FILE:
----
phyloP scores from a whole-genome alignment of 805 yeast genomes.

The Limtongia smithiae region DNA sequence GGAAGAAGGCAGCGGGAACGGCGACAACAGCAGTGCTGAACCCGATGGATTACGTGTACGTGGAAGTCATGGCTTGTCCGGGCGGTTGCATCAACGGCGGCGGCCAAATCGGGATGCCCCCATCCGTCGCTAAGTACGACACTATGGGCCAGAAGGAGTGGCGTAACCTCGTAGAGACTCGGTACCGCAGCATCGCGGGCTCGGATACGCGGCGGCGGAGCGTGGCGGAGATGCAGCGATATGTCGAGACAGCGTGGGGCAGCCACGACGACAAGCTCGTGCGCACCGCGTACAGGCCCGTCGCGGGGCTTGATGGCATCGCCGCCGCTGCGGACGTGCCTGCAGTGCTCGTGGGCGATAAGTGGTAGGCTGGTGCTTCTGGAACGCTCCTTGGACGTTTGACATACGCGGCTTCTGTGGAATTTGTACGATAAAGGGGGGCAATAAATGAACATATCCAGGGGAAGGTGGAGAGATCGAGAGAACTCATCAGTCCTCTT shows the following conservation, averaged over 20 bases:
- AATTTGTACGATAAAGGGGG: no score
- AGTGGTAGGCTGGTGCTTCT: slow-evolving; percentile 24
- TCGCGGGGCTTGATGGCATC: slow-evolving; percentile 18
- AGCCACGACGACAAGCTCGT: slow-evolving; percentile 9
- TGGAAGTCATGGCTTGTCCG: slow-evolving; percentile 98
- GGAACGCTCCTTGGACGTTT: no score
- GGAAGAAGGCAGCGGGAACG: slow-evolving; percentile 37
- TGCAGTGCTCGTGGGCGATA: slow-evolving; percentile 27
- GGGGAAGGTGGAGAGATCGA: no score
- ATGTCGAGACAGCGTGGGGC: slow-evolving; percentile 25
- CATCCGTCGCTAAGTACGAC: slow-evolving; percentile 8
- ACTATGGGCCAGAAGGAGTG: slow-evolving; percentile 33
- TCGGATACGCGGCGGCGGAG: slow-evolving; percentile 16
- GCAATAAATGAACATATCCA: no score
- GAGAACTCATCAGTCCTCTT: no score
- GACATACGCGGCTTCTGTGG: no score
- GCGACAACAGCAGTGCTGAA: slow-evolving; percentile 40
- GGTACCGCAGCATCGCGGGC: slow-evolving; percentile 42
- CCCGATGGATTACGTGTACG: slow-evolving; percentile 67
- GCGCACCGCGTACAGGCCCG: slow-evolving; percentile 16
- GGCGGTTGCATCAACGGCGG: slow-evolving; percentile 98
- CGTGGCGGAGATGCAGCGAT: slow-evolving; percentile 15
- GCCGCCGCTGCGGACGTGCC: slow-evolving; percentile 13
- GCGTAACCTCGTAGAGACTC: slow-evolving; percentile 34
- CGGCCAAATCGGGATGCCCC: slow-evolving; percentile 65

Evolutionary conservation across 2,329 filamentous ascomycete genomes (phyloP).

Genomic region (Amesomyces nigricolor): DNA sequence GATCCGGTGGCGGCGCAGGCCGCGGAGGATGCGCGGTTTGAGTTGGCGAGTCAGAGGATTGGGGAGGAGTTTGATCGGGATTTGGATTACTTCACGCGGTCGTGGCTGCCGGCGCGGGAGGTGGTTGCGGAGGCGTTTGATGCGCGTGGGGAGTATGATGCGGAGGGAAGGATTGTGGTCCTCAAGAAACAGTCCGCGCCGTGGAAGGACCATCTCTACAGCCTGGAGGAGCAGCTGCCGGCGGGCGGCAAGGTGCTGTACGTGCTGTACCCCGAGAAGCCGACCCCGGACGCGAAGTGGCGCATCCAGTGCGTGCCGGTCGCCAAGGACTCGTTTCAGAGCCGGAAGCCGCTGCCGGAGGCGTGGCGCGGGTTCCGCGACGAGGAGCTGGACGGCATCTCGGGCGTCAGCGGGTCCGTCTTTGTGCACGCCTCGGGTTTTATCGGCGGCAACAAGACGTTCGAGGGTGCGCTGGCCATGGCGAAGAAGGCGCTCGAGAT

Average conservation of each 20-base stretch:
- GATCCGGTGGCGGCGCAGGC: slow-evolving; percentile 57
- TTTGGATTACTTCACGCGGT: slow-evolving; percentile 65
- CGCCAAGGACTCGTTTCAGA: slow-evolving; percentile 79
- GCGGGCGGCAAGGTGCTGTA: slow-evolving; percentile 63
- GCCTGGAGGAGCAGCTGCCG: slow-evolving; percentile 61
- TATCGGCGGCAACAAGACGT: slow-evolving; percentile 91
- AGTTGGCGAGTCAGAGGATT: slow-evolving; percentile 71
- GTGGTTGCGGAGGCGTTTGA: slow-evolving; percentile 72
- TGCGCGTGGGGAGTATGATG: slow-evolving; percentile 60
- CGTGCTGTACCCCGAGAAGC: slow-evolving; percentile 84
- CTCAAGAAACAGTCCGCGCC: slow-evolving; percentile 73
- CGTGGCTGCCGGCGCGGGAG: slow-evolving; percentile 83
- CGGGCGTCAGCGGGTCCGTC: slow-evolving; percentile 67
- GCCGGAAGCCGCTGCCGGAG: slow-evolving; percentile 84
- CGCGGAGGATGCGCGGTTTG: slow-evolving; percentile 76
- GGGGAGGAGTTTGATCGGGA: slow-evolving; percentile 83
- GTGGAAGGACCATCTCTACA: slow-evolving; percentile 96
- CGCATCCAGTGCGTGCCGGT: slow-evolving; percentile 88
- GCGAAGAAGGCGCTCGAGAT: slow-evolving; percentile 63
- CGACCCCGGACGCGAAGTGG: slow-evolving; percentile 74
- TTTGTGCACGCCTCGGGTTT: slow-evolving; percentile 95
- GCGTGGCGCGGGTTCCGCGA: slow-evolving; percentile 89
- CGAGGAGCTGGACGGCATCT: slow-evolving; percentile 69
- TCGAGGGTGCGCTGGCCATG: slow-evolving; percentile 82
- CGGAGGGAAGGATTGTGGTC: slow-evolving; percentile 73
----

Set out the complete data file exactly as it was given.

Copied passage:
phyloP scores from a whole-genome alignment of 805 yeast genomes.

The Limtongia smithiae region DNA sequence GGAAGAAGGCAGCGGGAACGGCGACAACAGCAGTGCTGAACCCGATGGATTACGTGTACGTGGAAGTCATGGCTTGTCCGGGCGGTTGCATCAACGGCGGCGGCCAAATCGGGATGCCCCCATCCGTCGCTAAGTACGACACTATGGGCCAGAAGGAGTGGCGTAACCTCGTAGAGACTCGGTACCGCAGCATCGCGGGCTCGGATACGCGGCGGCGGAGCGTGGCGGAGATGCAGCGATATGTCGAGACAGCGTGGGGCAGCCACGACGACAAGCTCGTGCGCACCGCGTACAGGCCCGTCGCGGGGCTTGATGGCATCGCCGCCGCTGCGGACGTGCCTGCAGTGCTCGTGGGCGATAAGTGGTAGGCTGGTGCTTCTGGAACGCTCCTTGGACGTTTGACATACGCGGCTTCTGTGGAATTTGTACGATAAAGGGGGGCAATAAATGAACATATCCAGGGGAAGGTGGAGAGATCGAGAGAACTCATCAGTCCTCTT shows the following conservation, averaged over 20 bases:
- AATTTGTACGATAAAGGGGG: no score
- AGTGGTAGGCTGGTGCTTCT: slow-evolving; percentile 24
- TCGCGGGGCTTGATGGCATC: slow-evolving; percentile 18
- AGCCACGACGACAAGCTCGT: slow-evolving; percentile 9
- TGGAAGTCATGGCTTGTCCG: slow-evolving; percentile 98
- GGAACGCTCCTTGGACGTTT: no score
- GGAAGAAGGCAGCGGGAACG: slow-evolving; percentile 37
- TGCAGTGCTCGTGGGCGATA: slow-evolving; percentile 27
- GGGGAAGGTGGAGAGATCGA: no score
- ATGTCGAGACAGCGTGGGGC: slow-evolving; percentile 25
- CATCCGTCGCTAAGTACGAC: slow-evolving; percentile 8
- ACTATGGGCCAGAAGGAGTG: slow-evolving; percentile 33
- TCGGATACGCGGCGGCGGAG: slow-evolving; percentile 16
- GCAATAAATGAACATATCCA: no score
- GAGAACTCATCAGTCCTCTT: no score
- GACATACGCGGCTTCTGTGG: no score
- GCGACAACAGCAGTGCTGAA: slow-evolving; percentile 40
- GGTACCGCAGCATCGCGGGC: slow-evolving; percentile 42
- CCCGATGGATTACGTGTACG: slow-evolving; percentile 67
- GCGCACCGCGTACAGGCCCG: slow-evolving; percentile 16
- GGCGGTTGCATCAACGGCGG: slow-evolving; percentile 98
- CGTGGCGGAGATGCAGCGAT: slow-evolving; percentile 15
- GCCGCCGCTGCGGACGTGCC: slow-evolving; percentile 13
- GCGTAACCTCGTAGAGACTC: slow-evolving; percentile 34
- CGGCCAAATCGGGATGCCCC: slow-evolving; percentile 65

Evolutionary conservation across 2,329 filamentous ascomycete genomes (phyloP).

Genomic region (Amesomyces nigricolor): DNA sequence GATCCGGTGGCGGCGCAGGCCGCGGAGGATGCGCGGTTTGAGTTGGCGAGTCAGAGGATTGGGGAGGAGTTTGATCGGGATTTGGATTACTTCACGCGGTCGTGGCTGCCGGCGCGGGAGGTGGTTGCGGAGGCGTTTGATGCGCGTGGGGAGTATGATGCGGAGGGAAGGATTGTGGTCCTCAAGAAACAGTCCGCGCCGTGGAAGGACCATCTCTACAGCCTGGAGGAGCAGCTGCCGGCGGGCGGCAAGGTGCTGTACGTGCTGTACCCCGAGAAGCCGACCCCGGACGCGAAGTGGCGCATCCAGTGCGTGCCGGTCGCCAAGGACTCGTTTCAGAGCCGGAAGCCGCTGCCGGAGGCGTGGCGCGGGTTCCGCGACGAGGAGCTGGACGGCATCTCGGGCGTCAGCGGGTCCGTCTTTGTGCACGCCTCGGGTTTTATCGGCGGCAACAAGACGTTCGAGGGTGCGCTGGCCATGGCGAAGAAGGCGCTCGAGAT

Average conservation of each 20-base stretch:
- GATCCGGTGGCGGCGCAGGC: slow-evolving; percentile 57
- TTTGGATTACTTCACGCGGT: slow-evolving; percentile 65
- CGCCAAGGACTCGTTTCAGA: slow-evolving; percentile 79
- GCGGGCGGCAAGGTGCTGTA: slow-evolving; percentile 63
- GCCTGGAGGAGCAGCTGCCG: slow-evolving; percentile 61
- TATCGGCGGCAACAAGACGT: slow-evolving; percentile 91
- AGTTGGCGAGTCAGAGGATT: slow-evolving; percentile 71
- GTGGTTGCGGAGGCGTTTGA: slow-evolving; percentile 72
- TGCGCGTGGGGAGTATGATG: slow-evolving; percentile 60
- CGTGCTGTACCCCGAGAAGC: slow-evolving; percentile 84
- CTCAAGAAACAGTCCGCGCC: slow-evolving; percentile 73
- CGTGGCTGCCGGCGCGGGAG: slow-evolving; percentile 83
- CGGGCGTCAGCGGGTCCGTC: slow-evolving; percentile 67
- GCCGGAAGCCGCTGCCGGAG: slow-evolving; percentile 84
- CGCGGAGGATGCGCGGTTTG: slow-evolving; percentile 76
- GGGGAGGAGTTTGATCGGGA: slow-evolving; percentile 83
- GTGGAAGGACCATCTCTACA: slow-evolving; percentile 96
- CGCATCCAGTGCGTGCCGGT: slow-evolving; percentile 88
- GCGAAGAAGGCGCTCGAGAT: slow-evolving; percentile 63
- CGACCCCGGACGCGAAGTGG: slow-evolving; percentile 74
- TTTGTGCACGCCTCGGGTTT: slow-evolving; percentile 95
- GCGTGGCGCGGGTTCCGCGA: slow-evolving; percentile 89
- CGAGGAGCTGGACGGCATCT: slow-evolving; percentile 69
- TCGAGGGTGCGCTGGCCATG: slow-evolving; percentile 82
- CGGAGGGAAGGATTGTGGTC: slow-evolving; percentile 73